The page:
Exposure to Altitude
The summit elevation is 13,796 feet (4,205m). The oxygen level is greatly reduced and you can experience shortness of breath and/or impaired judgment. Reduced atmospheric pressure at high altitudes may cause altitude sickness or result in the development of other life threatening conditions such as pulmonary edema (fluid in the lungs) and cerebral edema (fluid on the brain). Also, because the summit is above much of the atmosphere that blocks the sun's damaging ultraviolet rays, you risk exposure to serious sunburn and eye damage, especially if there is snow on the ground.
Precautions Before Ascending the Summit
- Prior to ascending the summit, acclimatize by spending at least 1/2 hour at the Visitor Information Station located at the 9,200 feet (2,804 m) elevation. This may lessen the intensity or onset of altitude sickness. If symptoms occur at this elevation, do not travel above the Visitor Information Station.
- Apply sunscreen and wear sunglasses and protective clothing.
- Hikers should register at the Visitor Information Station, have appropriate gear, take a map, be aware of the weather forecast, and use the buddy system.
- DO NOT DRINK ALCOHOLIC BEVERAGES BEFORE OR DURING YOUR VISIT.
Persons at Risk
We strongly advise the following individuals not to travel above the Visitor Information Station:
- Pregnant Women
- People with heart or respiratory problems
- People in poor physical condition
- Children under the age of 16*
* Extended exposure to high altitudes could cause permanent damage to children whose bodies are still developing
Symptoms of ALTITUDE SICKNESS include:
- Altered mental state
- Loss of balance
- Impaired reason
Symptoms of PULMONARY EDEMA and CEREBRAL EDEMA include:
- Severe headaches
- Breathing difficulties
- Blue lips or fingernails
- Extreme drowsiness (could result in a coma)
- Article about long-term brain damage from High Altitude Cerebral Edema
If symptoms persist or become severe, immediately descend to a lower elevation.
It could be a matter of life or death!
Because some of the slopes are very steep with rock outcroppings at the bottom, you are strongly advised NOT TO USE inner tubes, boogie boards, or other devices that are NOT equipped with braking mechanisms or which do NOT provide directional control on snow or ice.
Due to the fragile environment and cultural significance of Maunakea AND safety to you and others using the mountain, SNOW MOBILES OR ANY TYPE OF OFF-ROAD VEHICLES ARE PROHIBITED.
There is no equipment or infrasructure available for organized snow play on Maunakea
All snow recreation is at the risk of the individual
During the winter ice regularly forms on the observatory buildings and other structures. As these ice formations melt, large fragments fall to the ground without warning. You could be injured or your vehicle could be damaged.
Do not approach observatory buildings and other structures when ice is present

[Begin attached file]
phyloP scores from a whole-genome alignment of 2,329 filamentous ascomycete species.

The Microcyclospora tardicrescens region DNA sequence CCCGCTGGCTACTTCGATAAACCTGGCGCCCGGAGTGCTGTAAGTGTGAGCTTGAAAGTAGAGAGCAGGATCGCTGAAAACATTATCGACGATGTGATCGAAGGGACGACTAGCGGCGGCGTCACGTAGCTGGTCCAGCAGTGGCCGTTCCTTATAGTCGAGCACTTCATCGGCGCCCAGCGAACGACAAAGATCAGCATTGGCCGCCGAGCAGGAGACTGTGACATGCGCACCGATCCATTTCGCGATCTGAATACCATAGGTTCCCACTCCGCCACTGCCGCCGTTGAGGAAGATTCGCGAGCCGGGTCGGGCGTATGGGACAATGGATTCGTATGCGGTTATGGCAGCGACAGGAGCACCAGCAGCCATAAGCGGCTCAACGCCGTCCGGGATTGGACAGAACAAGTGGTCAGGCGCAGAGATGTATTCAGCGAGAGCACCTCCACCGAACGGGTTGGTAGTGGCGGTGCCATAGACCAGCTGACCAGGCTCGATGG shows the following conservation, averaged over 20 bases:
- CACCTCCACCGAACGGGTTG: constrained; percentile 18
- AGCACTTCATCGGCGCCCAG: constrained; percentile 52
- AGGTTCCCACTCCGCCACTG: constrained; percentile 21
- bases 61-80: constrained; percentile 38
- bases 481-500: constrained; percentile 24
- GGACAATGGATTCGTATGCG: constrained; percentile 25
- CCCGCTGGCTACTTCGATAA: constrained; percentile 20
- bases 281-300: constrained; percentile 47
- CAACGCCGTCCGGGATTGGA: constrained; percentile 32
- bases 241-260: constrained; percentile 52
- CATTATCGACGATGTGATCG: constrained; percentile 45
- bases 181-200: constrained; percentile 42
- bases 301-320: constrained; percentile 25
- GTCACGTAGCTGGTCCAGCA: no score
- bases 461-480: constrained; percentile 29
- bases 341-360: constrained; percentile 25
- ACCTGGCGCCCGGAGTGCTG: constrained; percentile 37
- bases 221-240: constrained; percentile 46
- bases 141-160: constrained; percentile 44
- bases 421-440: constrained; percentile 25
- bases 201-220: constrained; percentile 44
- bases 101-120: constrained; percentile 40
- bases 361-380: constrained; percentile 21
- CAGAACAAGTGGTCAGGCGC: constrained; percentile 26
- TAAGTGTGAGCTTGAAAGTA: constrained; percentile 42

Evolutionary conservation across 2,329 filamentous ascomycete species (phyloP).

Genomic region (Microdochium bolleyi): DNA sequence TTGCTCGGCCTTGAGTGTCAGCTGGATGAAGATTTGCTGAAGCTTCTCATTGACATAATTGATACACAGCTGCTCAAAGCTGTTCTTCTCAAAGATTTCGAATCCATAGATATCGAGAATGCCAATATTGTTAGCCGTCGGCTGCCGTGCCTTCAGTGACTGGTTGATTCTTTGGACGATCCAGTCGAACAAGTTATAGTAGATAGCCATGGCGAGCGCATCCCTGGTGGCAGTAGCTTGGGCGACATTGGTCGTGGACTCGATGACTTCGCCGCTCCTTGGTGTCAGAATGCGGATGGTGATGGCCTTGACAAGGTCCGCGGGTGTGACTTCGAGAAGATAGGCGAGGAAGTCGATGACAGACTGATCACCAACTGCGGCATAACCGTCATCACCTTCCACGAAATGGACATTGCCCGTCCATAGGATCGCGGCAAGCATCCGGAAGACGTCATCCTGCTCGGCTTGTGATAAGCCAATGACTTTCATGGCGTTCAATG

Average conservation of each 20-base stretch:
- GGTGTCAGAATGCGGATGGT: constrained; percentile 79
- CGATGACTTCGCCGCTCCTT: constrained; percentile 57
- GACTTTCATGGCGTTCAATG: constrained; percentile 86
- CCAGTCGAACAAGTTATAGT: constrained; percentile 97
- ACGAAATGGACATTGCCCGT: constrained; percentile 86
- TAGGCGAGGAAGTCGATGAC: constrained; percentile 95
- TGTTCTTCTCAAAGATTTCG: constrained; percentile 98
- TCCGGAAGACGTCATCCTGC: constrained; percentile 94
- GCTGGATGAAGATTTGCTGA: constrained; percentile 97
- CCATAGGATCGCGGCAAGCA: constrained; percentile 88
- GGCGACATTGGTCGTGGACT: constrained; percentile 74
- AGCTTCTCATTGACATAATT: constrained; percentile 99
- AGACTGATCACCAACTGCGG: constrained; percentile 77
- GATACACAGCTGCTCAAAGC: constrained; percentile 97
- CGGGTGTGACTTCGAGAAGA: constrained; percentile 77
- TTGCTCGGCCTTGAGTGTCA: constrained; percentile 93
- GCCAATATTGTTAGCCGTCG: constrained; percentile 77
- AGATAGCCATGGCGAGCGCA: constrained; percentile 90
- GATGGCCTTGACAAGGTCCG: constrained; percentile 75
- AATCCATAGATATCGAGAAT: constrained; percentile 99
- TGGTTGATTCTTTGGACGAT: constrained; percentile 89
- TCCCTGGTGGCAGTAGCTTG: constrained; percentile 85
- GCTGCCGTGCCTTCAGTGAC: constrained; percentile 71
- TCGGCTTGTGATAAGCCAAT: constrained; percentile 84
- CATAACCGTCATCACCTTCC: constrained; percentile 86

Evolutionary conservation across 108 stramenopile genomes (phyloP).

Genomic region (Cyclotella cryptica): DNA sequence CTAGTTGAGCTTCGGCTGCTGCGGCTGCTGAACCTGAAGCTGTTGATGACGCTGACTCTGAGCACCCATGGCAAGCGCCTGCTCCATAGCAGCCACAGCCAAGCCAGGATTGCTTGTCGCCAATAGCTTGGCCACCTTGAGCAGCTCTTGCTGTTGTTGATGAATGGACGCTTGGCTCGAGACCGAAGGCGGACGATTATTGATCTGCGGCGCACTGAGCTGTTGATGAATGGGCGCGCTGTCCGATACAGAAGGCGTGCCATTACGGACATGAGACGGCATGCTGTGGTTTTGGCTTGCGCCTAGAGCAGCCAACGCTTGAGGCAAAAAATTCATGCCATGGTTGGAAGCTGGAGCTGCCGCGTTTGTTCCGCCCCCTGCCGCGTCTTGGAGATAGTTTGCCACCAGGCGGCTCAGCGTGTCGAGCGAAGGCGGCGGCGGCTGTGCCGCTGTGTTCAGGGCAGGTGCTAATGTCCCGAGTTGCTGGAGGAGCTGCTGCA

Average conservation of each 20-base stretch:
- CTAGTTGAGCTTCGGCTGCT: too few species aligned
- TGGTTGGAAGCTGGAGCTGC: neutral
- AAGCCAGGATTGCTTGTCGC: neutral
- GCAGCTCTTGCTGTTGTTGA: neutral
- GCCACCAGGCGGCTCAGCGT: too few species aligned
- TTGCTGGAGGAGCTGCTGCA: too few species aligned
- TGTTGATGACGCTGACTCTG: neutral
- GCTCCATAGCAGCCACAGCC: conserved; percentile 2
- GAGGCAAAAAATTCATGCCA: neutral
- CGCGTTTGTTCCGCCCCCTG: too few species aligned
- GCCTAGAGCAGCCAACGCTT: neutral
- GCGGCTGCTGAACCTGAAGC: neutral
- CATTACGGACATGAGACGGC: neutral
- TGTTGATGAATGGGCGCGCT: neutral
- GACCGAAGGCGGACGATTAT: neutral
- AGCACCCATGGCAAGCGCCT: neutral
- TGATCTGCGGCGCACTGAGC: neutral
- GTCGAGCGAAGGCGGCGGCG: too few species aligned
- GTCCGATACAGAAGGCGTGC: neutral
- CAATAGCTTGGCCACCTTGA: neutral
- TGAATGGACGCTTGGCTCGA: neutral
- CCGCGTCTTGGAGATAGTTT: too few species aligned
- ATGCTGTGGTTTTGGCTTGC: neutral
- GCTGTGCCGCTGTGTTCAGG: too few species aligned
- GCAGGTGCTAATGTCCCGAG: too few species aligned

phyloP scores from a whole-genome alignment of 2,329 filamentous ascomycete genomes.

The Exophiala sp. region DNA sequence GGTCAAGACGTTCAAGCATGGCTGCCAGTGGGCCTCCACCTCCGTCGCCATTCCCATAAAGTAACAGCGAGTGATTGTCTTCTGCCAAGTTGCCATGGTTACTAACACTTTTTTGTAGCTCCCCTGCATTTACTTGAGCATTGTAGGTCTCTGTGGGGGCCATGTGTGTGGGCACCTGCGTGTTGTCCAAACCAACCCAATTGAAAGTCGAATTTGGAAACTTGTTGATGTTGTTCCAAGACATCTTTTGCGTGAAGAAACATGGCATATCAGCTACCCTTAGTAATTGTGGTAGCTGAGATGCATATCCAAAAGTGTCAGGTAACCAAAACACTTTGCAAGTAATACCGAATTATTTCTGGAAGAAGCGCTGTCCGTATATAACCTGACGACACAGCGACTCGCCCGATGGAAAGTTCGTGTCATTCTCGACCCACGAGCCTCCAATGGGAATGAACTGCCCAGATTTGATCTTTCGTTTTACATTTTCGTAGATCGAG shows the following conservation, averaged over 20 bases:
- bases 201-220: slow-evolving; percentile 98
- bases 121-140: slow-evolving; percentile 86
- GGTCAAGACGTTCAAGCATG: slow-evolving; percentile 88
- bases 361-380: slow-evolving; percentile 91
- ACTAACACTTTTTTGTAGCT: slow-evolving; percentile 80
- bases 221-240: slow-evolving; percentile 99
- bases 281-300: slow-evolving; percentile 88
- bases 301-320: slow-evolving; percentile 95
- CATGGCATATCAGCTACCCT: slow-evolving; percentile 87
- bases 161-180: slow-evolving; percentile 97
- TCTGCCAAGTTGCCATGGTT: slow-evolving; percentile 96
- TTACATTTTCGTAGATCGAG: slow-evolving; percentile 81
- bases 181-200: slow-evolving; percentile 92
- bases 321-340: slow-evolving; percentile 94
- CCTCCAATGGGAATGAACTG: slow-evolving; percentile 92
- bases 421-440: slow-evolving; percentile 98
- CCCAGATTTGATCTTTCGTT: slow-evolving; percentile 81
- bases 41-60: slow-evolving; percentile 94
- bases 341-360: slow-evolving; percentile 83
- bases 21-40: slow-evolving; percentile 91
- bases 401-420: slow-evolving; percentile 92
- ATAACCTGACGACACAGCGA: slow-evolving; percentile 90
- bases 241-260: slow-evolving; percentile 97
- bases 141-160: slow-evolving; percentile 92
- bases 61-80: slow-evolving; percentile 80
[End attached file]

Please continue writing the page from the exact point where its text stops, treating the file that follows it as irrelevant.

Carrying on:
Weather can change very rapidly, resulting in severe conditions including freezing temperatures, snow storms, and high winds which can reach over 100 mph. "White-outs" caused by blowing snow and fog block all visibility. Road conditions can become hazardous due to deep snow drifts, freezing fog, and ice preventing vehicular passage. Visitors on the summit when severe weather occurs face a life-threatening situation. Severe weather conditions can last up to a week preventing immediate rescue. Should you get stuck in a severe winter storm, always stay with your vehicle.
- Equip yourself with cold weather clothing
- Evacuate as soon as hazardous weather conditions begin to occur
The summit access road is approximately eight miles long and includes steep inclines. The first five miles of the road are unpaved, with poor traction, narrow sections, blind curves, and rocks on the road. In some places there may not be enough room for two-way traffic, especially when large trucks are on the road. Road clearing and maintenance equipment should be given the right of way. Stopping distances are greatly increased when there is snow or ice on the road. Drivers should expect to see a lot of vehicles and pedestrians on the road. Drivers should also be careful of the sun in their eyes during early morning and late afternoon.
- Use 4-wheel drive vehicles with LOW RANGE
- Drive slowly (Note the speed limit is 25mph)
- Always use 4-wheel drive LOW RANGE (to reduce brake failure and overheating)
Maunakea is a very remote location. There are no public accommodations, food or gasoline services. Observatory buildings are not open to the public. There are few restroom facilities above the Visitor Information Station. The only public telephone above the Visitor Information Station is an emergency phone in the entrance to the University of Hawai‘i 88-inch Telescope. Cellular phone coverage is unreliable on the Saddle Road, Maunakea Access Road and on the summit. Vehicles should be in good working condition, especially the brakes, and should contain sufficient fuel to return to Hilo or Waimea. Emergency services, including medical assistance, may be two hours away.
ALL VISITORS ARE RESPONSIBLE FOR THEIR OWN SAFETY. MINORS MUST BE ACCOMPANIED BY AN ADULT AT ALL TIMES. TRAVEL IS AT YOUR OWN RISK.
Visitor Information Station: 961-2180
Winter Conditions: 935-6268 (recording)